22 February 2012 Written by  Nega Ewunetie and Admasu Alemayehu

The Economic, Social and Cultural Rights

The Economic, Social and Cultural Rights

Unlike other international and regional human rights instruments, the African Charter spearheaded the holistic approach to human rights by including civil and political rights and economic, social cultural rights in a single human rights document. In addition, the preamble to the Charter clearly demonstrates stipulating that it was essential to pay particular attention to the right to development, and civil and political rights cannot be dissociated from economic, social and cultural rights. In fact, the Charter sees the satisfaction of economic, social and cultural rights as constituting the guarantee of civil and political rights (preamble, Para. 7). However, unlike other instruments, the Charter contains no express guarantees of the right to social security, food, adequate standard of living or housing, or prohibition of forced labour.

What is the status of implementation of socio-economic and cultural rights? Read Article 2!

  • The Right to work in Equitable and Satisfactory Conditions (Articles 15)

Article 15 provides:

Every individual shall have the right to work under equitable and satisfactory conditions and shall receive equal pay for equal work.

Read Articles 6-9 of ICCPR! What shortcomings you notice in the African Charter? As you can see from this provision, African Charter leaves out a lot of guarantees and details adequately set out under ICCPR.

Article 15 of the African Charter does not per se task state parties to provide work for every person. It rather presumes a situation where there is or will be work to do, and lays down obligations of state parties in such situations. On the other hand, it obligates states to adopt measures and programs that will not only lead to job creation, but also ensure a conducive work environment. Though not expressly stated in the Charter the concept of right to work under equitable and satisfactory conditions generally implies fair and equal wages, the right to promotion where appropriate, the right to follow one’s vocation and to change employment, reasonable work hours, right to paid vacation (leisure and rest) and the likes. The interpretation of Article 15 should necessarily include these guarantees internationally recognized. Do you agree?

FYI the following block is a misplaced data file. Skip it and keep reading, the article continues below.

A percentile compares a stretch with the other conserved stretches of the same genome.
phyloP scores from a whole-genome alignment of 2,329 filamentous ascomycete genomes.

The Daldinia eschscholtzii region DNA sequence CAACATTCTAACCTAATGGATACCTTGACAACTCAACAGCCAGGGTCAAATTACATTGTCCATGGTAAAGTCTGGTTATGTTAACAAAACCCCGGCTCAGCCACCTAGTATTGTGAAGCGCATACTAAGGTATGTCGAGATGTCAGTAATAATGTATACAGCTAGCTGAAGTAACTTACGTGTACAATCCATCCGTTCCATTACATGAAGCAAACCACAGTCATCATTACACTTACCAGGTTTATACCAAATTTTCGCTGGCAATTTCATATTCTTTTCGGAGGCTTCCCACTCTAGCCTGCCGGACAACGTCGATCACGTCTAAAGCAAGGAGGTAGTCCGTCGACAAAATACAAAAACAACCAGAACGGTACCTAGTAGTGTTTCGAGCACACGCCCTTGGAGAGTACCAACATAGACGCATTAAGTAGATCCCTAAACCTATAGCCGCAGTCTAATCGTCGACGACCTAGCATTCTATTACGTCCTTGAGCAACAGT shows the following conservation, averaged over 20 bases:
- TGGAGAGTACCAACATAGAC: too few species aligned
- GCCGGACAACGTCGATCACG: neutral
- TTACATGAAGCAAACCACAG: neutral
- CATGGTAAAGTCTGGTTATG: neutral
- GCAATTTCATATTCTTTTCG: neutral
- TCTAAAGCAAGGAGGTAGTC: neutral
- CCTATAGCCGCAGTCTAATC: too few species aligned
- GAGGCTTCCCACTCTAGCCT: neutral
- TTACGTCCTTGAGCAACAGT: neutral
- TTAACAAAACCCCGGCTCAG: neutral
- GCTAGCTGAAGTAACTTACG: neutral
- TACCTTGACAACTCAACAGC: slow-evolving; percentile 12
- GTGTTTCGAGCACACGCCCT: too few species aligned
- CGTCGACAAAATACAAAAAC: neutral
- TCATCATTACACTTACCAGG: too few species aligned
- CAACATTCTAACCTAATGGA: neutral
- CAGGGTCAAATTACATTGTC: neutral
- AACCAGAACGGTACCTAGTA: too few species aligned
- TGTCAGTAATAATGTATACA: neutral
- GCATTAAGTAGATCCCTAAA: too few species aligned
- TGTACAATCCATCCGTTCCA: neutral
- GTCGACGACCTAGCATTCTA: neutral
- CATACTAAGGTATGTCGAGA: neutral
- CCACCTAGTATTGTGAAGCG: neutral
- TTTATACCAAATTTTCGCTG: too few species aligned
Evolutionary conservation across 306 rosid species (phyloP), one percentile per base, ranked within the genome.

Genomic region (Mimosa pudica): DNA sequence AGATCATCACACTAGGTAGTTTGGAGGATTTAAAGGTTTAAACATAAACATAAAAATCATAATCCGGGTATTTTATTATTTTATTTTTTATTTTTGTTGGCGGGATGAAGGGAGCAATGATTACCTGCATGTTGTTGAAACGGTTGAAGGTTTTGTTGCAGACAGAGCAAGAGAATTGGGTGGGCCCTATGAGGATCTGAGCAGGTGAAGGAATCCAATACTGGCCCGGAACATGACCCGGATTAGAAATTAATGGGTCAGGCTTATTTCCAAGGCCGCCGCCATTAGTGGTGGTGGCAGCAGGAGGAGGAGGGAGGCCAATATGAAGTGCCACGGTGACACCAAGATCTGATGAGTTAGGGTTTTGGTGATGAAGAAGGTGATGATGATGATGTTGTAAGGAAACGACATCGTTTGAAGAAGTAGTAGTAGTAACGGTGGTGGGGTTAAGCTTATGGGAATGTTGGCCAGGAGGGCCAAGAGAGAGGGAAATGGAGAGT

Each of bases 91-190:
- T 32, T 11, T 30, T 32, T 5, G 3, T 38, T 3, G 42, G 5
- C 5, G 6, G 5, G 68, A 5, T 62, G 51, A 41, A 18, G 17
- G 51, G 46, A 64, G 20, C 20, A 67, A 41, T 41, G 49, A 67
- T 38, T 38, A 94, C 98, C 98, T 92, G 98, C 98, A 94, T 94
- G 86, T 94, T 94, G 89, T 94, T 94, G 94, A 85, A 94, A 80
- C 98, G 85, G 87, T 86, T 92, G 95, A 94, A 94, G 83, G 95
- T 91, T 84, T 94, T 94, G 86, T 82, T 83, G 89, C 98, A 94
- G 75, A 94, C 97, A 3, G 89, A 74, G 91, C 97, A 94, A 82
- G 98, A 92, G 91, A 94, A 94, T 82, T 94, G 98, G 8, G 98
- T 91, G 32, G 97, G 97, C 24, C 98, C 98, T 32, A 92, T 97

The other deficiency in the Charter is the non-recognition of trade union rights as relating to the right to work. So what will be the place of this right? Can we say that it can be invoked under the freedom of association and assembly provisions? The African Commission has elaborated in one of its Guidelines for the Submission of State Reports (1988). Under the Guidelines, “states are obliged to provide information on laws, regulations and court decisions that are designated to promote, regulate or safeguard trade union rights . . . of course, the relevance of ILO Conventions in this area should also be considered.

The African Commission has had few instances to rule on the right under consideration. In its decision on a communication alleging violations of the Charter by Angola on the occasion of the expulsion of nationals of western African countries, the commission stated, that this type of expulsion “calls into question a whole series of rights recognized and guaranteed in the Charter, such as the right [. . .] to work”. In another case concerning the imprisonment of one Cameroon’s magistrate and the refusal of reinstatement after being released, the Commission found violation of article 15. Because, it had prevented him from working as a magistrate even though others condemned in similar circumstances had been reinstated.

  • The Right to Health (Article 16)